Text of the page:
DETROIT, Mich. – After fighting back from a record bankruptcy, the city of Detroit is in the middle of a comeback. While much credit for this turnaround will go to government leaders and big companies, it's often the neighborhood leaders who make the true difference.
Revitalization Takes Time
CBN News learned how an inner city ministry known as the "Good News Gang" is helping remake Motown.
Revitalizing a major metro area like Detroit’s takes time. While you will see beautifully remodeled homes in some neighborhoods, others only offer dilapidated buildings, piles of trash and empty streets.
Still recovering from its 2013 bankruptcy, this city built for nearly two million residents, now has less than 700,000.
Growing Pockets of Life
In the Motown areas showing signs of life, you’ll likely find one man who's a literal driving force. Pastor Matt Cripps of Metro Life Church wants these pockets of life to grow in the right way.
That’s why he and his team of bus drivers head to inner-city neighborhoods known for drugs, violence, and gangs – to show kids a different way of life.
At Metro Life Church, they call their fleet of 10 buses, "soul-winning machines." They travel throughout the Detroit area, picking up children to be a part of the Good News Gang.
Good News Gang
"Good morning! What's up, John?" Cripps greets a grinning Good News Gang attendee as he climbs aboard the bus.
"What's up, young lady? How are you?" Cripps asks another passenger.
"What's up, sweet lady? You can't smile?" the serious girl answers Cripps' questions with a grin.
"There you go, all right," he responds, and then it's on to the next stop.
It often takes a little prodding to get kids out and on the bus especially on a cool, rainy Saturday morning. The faithful pastor honks the horn throughout the journey, but no one seems to mind.
Cripps and his volunteers say the extra coaxing is definitely worth it.
"And we want to see their lives radically transformed by the power of the Gospel of Jesus Christ," Cripps shared with CBN News. "And throughout the week, we're knocking on their doors; we're praying with their families; we're inviting them to Good News Gang, and most importantly, we're establishing a relationship."
"That's the most important thing is that they see Jesus in us 'cause for most of them, for most of these children, we're the only Jesus they'll ever, ever know," he explained.
CBN News spoke with parents at a couple of the bus stops. Elsie Wilson's children have been part of the Good News Gang for five years.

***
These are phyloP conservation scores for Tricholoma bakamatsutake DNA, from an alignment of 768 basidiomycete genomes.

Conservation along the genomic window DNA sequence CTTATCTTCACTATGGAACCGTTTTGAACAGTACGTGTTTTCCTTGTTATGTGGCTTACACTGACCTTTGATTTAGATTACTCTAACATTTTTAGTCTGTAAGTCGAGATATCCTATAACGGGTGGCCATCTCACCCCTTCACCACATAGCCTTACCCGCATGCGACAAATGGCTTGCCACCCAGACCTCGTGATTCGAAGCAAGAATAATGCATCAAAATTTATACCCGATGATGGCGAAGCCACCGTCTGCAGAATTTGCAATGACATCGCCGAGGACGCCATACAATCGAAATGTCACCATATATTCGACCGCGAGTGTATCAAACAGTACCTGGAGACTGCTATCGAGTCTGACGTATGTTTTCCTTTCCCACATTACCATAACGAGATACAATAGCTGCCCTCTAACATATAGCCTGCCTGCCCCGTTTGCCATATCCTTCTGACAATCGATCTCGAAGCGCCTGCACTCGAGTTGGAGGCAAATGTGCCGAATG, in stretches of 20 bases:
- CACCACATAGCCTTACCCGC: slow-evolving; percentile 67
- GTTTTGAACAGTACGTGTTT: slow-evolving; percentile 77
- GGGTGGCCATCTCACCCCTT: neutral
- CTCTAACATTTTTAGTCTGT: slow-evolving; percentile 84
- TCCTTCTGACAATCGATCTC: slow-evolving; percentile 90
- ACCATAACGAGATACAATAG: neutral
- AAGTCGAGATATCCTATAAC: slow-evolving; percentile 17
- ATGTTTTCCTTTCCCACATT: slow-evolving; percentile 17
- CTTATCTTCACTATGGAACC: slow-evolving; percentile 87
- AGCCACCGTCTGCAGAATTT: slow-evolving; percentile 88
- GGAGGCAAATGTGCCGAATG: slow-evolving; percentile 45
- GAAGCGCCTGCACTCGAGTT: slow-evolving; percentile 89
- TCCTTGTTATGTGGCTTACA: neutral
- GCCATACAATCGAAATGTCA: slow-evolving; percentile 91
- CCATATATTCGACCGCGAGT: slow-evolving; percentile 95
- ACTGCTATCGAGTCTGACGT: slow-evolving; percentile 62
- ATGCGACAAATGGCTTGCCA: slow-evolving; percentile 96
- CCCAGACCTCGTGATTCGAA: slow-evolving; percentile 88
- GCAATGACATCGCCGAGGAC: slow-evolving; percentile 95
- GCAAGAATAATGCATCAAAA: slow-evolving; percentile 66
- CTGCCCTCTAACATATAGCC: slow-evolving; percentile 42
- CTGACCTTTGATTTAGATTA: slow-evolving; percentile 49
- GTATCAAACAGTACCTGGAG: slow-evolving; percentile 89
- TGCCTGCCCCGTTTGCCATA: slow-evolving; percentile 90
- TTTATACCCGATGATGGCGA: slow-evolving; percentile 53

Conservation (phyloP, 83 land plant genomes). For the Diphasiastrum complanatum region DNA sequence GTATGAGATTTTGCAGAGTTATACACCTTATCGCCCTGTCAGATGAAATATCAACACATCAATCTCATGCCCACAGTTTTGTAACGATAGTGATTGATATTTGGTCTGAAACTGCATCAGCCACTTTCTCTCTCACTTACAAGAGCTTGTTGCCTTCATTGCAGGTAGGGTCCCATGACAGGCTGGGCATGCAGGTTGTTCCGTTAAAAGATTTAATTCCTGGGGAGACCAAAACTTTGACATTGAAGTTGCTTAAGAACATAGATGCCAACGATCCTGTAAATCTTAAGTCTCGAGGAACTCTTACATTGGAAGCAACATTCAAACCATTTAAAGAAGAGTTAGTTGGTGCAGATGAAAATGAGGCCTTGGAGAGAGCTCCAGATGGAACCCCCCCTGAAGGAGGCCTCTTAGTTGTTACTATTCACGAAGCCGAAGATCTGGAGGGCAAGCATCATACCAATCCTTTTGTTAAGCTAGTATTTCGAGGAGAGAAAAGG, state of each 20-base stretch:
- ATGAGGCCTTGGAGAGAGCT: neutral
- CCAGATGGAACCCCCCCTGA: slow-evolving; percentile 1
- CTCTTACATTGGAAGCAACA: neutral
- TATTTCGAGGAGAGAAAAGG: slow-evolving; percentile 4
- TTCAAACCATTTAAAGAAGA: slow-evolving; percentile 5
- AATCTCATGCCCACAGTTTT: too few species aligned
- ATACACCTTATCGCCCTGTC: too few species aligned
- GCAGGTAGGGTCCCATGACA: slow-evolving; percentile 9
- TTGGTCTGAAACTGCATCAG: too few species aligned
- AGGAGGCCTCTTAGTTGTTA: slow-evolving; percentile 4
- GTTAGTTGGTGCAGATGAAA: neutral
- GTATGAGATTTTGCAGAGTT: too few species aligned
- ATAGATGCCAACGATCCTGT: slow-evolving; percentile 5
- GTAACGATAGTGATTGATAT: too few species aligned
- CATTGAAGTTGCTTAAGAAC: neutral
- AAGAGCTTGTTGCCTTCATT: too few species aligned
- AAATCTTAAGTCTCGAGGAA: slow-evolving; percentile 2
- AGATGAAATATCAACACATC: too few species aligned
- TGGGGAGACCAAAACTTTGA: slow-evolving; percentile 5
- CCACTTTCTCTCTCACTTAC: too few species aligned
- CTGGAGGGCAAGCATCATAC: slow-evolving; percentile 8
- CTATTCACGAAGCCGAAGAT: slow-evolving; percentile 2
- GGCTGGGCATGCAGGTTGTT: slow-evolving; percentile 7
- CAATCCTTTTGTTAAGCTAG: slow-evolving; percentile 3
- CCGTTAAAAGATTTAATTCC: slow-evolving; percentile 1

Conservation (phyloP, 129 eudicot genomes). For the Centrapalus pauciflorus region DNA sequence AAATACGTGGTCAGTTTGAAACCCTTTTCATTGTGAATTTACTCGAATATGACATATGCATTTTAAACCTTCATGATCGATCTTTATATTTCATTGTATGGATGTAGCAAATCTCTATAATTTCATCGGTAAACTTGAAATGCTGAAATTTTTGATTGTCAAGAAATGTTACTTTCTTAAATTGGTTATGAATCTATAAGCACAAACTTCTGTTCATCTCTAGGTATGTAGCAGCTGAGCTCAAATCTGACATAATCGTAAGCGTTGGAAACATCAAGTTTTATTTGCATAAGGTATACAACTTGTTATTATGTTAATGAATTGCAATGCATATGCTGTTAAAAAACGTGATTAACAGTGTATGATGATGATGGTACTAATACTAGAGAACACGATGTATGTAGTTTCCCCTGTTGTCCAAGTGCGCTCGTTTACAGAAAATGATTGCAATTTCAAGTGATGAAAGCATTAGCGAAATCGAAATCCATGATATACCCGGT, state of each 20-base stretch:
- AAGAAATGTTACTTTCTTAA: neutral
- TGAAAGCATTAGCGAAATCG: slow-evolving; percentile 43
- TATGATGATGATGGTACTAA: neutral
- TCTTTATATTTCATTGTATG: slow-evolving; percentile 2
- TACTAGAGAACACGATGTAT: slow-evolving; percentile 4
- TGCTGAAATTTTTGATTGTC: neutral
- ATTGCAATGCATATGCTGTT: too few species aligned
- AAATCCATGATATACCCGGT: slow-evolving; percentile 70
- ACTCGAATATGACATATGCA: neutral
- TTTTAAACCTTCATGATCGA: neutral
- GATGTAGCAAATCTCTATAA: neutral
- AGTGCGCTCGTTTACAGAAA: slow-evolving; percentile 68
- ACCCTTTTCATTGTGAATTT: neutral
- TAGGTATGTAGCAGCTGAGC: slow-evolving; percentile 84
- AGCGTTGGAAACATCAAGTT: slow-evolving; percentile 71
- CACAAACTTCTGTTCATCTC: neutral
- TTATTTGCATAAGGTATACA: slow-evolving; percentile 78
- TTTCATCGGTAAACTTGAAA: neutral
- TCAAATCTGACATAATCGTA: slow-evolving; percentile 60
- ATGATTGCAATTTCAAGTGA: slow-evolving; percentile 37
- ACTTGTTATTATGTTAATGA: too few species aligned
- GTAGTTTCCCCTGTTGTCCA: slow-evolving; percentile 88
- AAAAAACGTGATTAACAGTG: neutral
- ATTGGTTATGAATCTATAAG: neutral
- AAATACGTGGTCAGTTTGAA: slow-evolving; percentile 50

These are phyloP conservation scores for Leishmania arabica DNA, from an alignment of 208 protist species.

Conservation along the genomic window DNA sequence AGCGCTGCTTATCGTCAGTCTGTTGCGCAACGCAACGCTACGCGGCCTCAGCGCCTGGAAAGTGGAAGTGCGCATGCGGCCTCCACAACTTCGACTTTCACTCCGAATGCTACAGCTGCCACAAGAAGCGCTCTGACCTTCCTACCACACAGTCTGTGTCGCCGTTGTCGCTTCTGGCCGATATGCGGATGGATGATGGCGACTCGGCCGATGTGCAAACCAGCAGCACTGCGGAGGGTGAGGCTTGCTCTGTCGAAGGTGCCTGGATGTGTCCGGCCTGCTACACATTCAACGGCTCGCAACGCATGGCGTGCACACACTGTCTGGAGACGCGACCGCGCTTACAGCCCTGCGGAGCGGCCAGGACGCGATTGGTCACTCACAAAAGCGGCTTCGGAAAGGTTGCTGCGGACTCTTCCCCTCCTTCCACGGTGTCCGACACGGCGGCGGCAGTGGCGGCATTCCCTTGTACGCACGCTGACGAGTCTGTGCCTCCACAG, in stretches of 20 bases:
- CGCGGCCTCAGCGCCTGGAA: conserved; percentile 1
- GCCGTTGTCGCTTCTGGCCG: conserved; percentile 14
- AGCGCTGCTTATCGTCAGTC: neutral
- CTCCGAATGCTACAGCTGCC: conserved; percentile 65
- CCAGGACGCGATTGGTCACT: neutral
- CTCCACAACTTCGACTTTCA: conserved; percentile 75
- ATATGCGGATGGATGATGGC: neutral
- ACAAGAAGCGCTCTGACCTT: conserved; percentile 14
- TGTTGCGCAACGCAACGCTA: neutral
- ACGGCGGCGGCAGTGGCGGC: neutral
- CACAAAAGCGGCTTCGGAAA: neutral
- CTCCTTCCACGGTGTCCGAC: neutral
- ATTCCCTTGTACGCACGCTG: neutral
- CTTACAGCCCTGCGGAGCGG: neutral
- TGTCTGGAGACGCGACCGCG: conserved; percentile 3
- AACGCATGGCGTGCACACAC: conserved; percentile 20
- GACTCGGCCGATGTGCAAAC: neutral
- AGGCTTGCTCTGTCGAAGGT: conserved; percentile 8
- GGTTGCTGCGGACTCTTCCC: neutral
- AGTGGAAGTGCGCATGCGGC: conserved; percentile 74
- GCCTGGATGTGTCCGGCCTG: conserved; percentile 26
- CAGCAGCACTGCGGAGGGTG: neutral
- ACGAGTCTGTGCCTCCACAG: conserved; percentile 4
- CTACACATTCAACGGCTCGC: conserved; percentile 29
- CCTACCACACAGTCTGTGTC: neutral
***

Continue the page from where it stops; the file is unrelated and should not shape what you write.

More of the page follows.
"Pastor Matt has a nice way of working with the children, and I had a great experience when I was with Pastor Matt, so I just feel like it's a fun and a good experience to get the children out on Saturdays and away from all of the violence and crime that's in the neighborhood," she said.
At first, Edward and Sharlita Martin took a little flack for taking part.
"When I first met Pastor Matt, right, a lady down the street was like, 'You let your kids get on the bus with that man? You know that's a white man, right?'" Edward shared.
"I said, 'That don't have anything to do with it. He's a Godly man,'" Edward continued. "That's what I look at; I look at the Godliness. I don't care about what color you are."
"That don't have anything to do with church, Christ, and Jesus 'cause we're all the same in the eyes of God," he said.
Sharing the Gospel
Back at the church, the kids file into a huge room with prizes and fun activities like a dance contest.
Good News Gang averages more than 200 children each weekend. While they enjoy the fun and games, the main focus is sharing the Gospel.
On this day, they showed a Superbook video on the Tower of Babel and the Day of Pentecost.
Afterward, CBN Field Ministry Rep. Ken Schad, who is also a children's pastor, led the kids in a salvation prayer to receive Jesus as their Savior.
"If you really believe what you just said, you're ready for resurrection power. And I want you to repeat after me: 'Jesus, give me resurrection power!'" Schad exclaimed when leading the kids in another prayer.
Bringing Joy and Hope
Following the prayer time, Cripps talked about the importance of getting good grades in school.
"How did you get to go to the A and B party?" he asked one girl.
"If I'm getting A's and B's on my report card," she responded.
Then they finished up with a prize giveaway and pizza.
Children ages 4 to 12 take part in the Good News Gang every Saturday. Next year, the program turns 30. Cripps has been leading the ministry for nearly 20 years.
"I just want everyone to know that we love Jesus – that's our motivation is to share the love of Jesus to the city of Detroit, a city that's labeled as hopeless, and everyone has written off," he said.
"But we know that God has not written these people off," he continued. "He has a plan and a purpose for their lives, and he uses his Church to bring that hope to these people, to these families."
"I think all of my friends and any other kids that see this should come here," Good News Gang attendee Kiera Robinson told CBN News. "It's fun; you'll have a good time; you'll learn about the Lord, and altogether, it's just really fun."
"My favorite thing about Good News Gang is worshipping God and learning great things about him," shared Decondi Clifton, another attendee.
Cripps says they have a saying that they want the kids to experience heaven at Good News Gang – heaven away from tough situations at home.
"Many of them come from homes that are filled with despair and hopelessness, but we know that through Jesus Christ there is hope," he declared.